all the water in the aquifer above that point. If we drill a well into a confined aquifer at a point where the elevation of the ground surface is lower than that of the water table in the recharge area, the water will flow out of the well under its own pressure. This is called an Artesian Well. ​Karst topography: Dissolution of
limestone by groundwater Prominent in areas where there are a lot of fractures in the limestone bedrock, a humid weather, and sufficient amount of acid in the rain. irregular, hilly type of terrain characterized by sinkholes, caves, and a lack of surface streams. Characteristics include: 1. A humid climate with abundant
vegetation (providing carbon dioxide–rich waters) 2. Extensively jointed limestone formations 3. Appreciable hydraulic gradients--It is ​formed​​ from the dissolution of soluble rocks such as limestone, dolomite, and gypsum ​consequences on the land surface from extracting groundwater faster than it is being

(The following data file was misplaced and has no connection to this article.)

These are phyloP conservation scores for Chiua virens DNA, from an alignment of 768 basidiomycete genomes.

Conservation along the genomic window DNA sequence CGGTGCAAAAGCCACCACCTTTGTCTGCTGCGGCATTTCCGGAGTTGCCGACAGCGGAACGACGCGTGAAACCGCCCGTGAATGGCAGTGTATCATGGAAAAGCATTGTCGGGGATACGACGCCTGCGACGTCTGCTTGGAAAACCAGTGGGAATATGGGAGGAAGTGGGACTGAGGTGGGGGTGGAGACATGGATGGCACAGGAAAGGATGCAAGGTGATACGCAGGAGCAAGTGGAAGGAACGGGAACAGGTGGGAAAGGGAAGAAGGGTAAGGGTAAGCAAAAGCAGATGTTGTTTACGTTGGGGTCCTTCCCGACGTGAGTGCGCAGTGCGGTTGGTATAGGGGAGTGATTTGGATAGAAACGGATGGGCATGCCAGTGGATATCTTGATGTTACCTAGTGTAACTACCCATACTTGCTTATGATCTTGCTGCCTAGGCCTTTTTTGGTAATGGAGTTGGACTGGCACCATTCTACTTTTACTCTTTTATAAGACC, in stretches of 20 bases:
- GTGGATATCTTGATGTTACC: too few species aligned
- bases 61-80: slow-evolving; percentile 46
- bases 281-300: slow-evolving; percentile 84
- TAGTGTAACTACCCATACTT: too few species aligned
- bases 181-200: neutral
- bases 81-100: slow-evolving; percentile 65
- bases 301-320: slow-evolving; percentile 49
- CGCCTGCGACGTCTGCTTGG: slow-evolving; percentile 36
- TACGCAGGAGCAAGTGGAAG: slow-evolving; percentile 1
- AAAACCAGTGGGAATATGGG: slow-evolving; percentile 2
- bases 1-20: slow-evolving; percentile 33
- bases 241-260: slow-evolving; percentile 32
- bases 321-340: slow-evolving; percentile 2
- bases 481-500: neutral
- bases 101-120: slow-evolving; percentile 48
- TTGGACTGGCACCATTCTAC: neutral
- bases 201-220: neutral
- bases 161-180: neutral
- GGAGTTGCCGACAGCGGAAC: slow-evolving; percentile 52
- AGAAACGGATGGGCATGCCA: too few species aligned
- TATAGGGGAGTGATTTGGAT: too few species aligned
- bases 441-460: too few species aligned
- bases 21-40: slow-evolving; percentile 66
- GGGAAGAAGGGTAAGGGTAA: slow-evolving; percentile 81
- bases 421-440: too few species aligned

recharged:Subsidence,Land going under sea level,Saltwater intrusion; drying up of wells, reduction of water in streams and lakes, deterioration of water quality, increased pumping costs ​Discharge = The volume of water a stream carries at any given point in time. m3/s or ft3/s Competence = The size of particles that a
stream can carry at a given point in time; ​grain sizes​ ranging from large to small and include ​boulders​, rocks, ​pebbles​, ​sand​, ​silt​, and ​clay​ Capacity = The amount of load that a stream is able to carry at a given point in time ​Long profile shows the elevation of a river plotted against the distance from the river’s headwaters.
Up from dam: sediment deposited (shallower); down from dam: erosion (steeper). ​hows changes in the height (altitude) of the course of a river from its source to its mouth. A long profile is usually concave and the slope becomes more gentle towards the mouth of the river. Long profiles usually have irregularities such as